April 24, 2019

Colorado Court of Appeals: Clear Language of Statute Precludes Appellate Review of Special District’s Creation

The Colorado Court of Appeals issued its opinion in Marin Metropolitan District v. Landmark Towers Association, Inc. on Thursday, March 27, 2014.

Special Metropolitan District—CRS § 32-1-305(7).

In 2007, a developer and five affiliated individuals (organizers) commenced proceedings under CRS §§32-1-101 to -1807 to form a special metropolitan district within the boundaries of Greenwood Village. The organizers filed a service plan with the municipality, and the city council approved it.

On September 5, 2007, a petition for organization was filed with the Arapahoe County District Court pursuant to CRS §32-1-301 and a hearing was set for October 4, 2007. Notice was published in the local newspaper and the clerk of the court issued a notice of the hearing. At the hearing, the district court entered an order directing an organizational election be held on November 6, 2007. The election was held, and on December 6, 2007, the district court entered findings and an order and decree creating the special district. The order included within the special district the Landmark Towers Association (Landmark) condominium properties, which were under construction. Approximately 130 people were under contract to purchase, but no sales had been completed.

Landmark alleged it was not until several years after the Marin Metropolitan District (District) was formed that the owners discovered facts indicating that the District had been organized through alleged misrepresentations and an asserted fraud on the court. In 2012, Landmark intervened and moved pursuant to CRCP 60(b)(2), (3), and (5) to set aside the December 2007 order for alleged fraud on the court, a lack of subject matter jurisdiction to approve the special district, and invalidity of the order due to lack of due process. The court held a three-day evidentiary hearing and issued an order on December 17, 2012 dismissing Landmark’s motion pursuant to CRS §32-1-305(7).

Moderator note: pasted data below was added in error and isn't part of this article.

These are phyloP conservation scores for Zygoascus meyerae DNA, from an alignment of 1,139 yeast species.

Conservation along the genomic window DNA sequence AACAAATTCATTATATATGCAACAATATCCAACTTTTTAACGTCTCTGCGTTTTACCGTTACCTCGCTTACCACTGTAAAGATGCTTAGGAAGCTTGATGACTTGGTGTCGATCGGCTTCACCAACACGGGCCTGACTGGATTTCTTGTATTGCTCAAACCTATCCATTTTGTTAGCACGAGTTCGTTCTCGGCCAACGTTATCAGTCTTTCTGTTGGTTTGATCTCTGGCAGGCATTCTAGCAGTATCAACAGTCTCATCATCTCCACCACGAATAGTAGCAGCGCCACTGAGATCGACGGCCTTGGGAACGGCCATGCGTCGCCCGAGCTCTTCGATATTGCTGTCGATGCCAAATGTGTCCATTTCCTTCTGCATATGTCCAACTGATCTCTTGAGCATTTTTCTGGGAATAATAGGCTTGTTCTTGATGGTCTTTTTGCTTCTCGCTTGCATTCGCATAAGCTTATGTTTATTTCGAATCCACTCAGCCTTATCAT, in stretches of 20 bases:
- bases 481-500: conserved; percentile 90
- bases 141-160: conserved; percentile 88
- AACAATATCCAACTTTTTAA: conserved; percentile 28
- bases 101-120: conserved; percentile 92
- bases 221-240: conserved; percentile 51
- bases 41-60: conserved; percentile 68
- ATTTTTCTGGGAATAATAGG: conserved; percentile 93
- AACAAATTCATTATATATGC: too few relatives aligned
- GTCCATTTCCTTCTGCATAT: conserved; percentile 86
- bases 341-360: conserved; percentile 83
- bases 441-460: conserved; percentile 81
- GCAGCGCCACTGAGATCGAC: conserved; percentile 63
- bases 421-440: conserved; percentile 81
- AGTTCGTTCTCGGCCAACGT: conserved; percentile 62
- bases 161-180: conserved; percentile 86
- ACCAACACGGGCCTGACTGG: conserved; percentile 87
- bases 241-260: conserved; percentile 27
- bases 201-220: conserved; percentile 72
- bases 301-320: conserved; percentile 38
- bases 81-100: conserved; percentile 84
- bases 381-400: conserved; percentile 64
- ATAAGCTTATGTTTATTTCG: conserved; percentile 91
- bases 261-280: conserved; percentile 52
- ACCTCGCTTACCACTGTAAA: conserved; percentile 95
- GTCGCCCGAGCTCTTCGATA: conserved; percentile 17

On appeal, the Court of Appeals reviewed the pertinent provisions of the statutory scheme for creating a special district. Landmark argued that regardless of CRS §32-1-305(7), a court has inherent power to vacate a void judgment notwithstanding a statutory time bar; has jurisdiction to set aside a previously entered order based on fraud on the court; and has a duty to provide constitutional due process, providing jurisdiction to set aside an order that is void for lack of notice and an opportunity to be heard. The Court disagreed.

CRS §32-1-305(7) is clear and unambiguous that once an order establishing a special district is entered, it “shall be deemed final, and no appeal or other remedy shall lie therefrom.” There is one exception for an action in the nature of quo warranto commenced by the attorney general within thirty days after entry of the organizational order. Finally, the subsection mandates that the organization of the district “shall not be directly or collaterally questioned in any suit, action, or proceeding except as expressly authorized in this subsection (7).” This jurisdictional issue was dispositive. Accordingly, the order was affirmed.

Summary and full case available here.

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